Cloth masks

The Amazing Mask Makers, a group of people who gathered materials and sewed protective face masks in response to Sutter Tracy Community Hospital’s need for personal protective equipment, gathered April 1 to give their first batch of masks to Jacquelin Simmons (left), the physician practice and growth liaison at the hospital.

As social distancing continues, more people are covering their faces when they need to leave home for grocery shopping and other essential activities.

Advice from local and national health agencies is mixed, but all agree that medical-grade masks, such as N-95 respirators and surgical masks, should be reserved for health care workers and first responders.

The latest recommendation from the Centers for Disease Control is to wear a cloth face covering in public settings where people from different households are relatively close together, namely grocery stores and pharmacies. People should still try to keep at least 6 feet apart.

The California Department of Public Health is leaving it up to individuals and local areas to decide whether they want to wear face coverings. Some counties and cities have opted for more stringent guidelines. In Los Angeles and in Riverside and San Bernardino counties, for example, people are required to use a cloth face covering most of the time when they are outside of their homes.

In San Joaquin County, using a face covering is voluntary, but social distancing is mandatory, and staying home and washing hands often are still the best defenses against infection.

The county public health officer, Dr. Maggie Park, acknowledged that people “might feel more comfortable wearing a covering” and made a video about how to use them safely.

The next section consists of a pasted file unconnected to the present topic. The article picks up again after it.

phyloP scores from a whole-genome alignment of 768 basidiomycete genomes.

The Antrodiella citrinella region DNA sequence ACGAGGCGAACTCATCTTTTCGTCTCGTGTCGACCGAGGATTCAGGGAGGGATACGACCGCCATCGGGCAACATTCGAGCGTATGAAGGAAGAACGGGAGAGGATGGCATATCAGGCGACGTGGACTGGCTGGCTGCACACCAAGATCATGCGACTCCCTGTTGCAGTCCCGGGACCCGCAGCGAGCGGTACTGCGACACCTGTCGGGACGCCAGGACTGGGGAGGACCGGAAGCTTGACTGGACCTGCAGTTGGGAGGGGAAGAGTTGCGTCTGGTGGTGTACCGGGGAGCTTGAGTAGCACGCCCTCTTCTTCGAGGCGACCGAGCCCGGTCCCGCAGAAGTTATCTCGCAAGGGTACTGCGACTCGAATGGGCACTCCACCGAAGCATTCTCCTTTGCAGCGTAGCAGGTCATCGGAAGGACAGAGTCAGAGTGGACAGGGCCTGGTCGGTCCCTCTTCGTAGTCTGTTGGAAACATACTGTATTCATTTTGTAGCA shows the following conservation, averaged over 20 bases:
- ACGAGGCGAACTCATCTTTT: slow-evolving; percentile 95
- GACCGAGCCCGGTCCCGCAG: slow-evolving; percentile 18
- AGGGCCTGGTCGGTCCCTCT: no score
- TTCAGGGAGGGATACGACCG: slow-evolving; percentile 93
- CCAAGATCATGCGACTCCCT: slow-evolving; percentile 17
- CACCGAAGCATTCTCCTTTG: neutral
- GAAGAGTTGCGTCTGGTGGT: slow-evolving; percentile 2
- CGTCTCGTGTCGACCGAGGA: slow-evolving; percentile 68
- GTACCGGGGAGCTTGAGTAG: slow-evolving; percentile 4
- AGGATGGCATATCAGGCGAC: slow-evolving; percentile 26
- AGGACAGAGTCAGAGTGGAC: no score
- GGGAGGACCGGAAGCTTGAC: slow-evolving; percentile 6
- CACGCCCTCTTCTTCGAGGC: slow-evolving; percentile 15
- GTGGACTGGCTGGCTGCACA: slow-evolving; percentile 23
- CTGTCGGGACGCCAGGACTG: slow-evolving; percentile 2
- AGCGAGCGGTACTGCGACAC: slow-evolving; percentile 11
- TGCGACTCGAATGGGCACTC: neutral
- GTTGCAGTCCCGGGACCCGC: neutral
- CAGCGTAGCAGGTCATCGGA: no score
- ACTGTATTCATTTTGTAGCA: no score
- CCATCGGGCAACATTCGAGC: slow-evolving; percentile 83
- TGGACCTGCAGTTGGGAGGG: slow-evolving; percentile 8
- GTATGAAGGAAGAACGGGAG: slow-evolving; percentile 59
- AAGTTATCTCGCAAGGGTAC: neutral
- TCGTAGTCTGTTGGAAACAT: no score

Covering one’s mouth and nose can help slow the spread of the virus, especially by people who might have the virus but not have symptoms. Cloth masks should be washed regularly.

People who feel unwell or who have tested positive for the virus that causes COVID-19 should not go out, even with a mask.

Another possible advantage to wearing a mask is that it could help remind other people to take distancing guidelines seriously and stay at least 6 feet away.

Cloth face coverings can be sewn using a variety of free patterns available online, or they can be improvised using common clothing and household items, even if you don’t sew. The CDC has provided tutorials for sewn and no-sew face coverings, including a video guide for a mask made from a folded bandanna and two rubber bands.

Contact the Tracy Press at or 835-3030.

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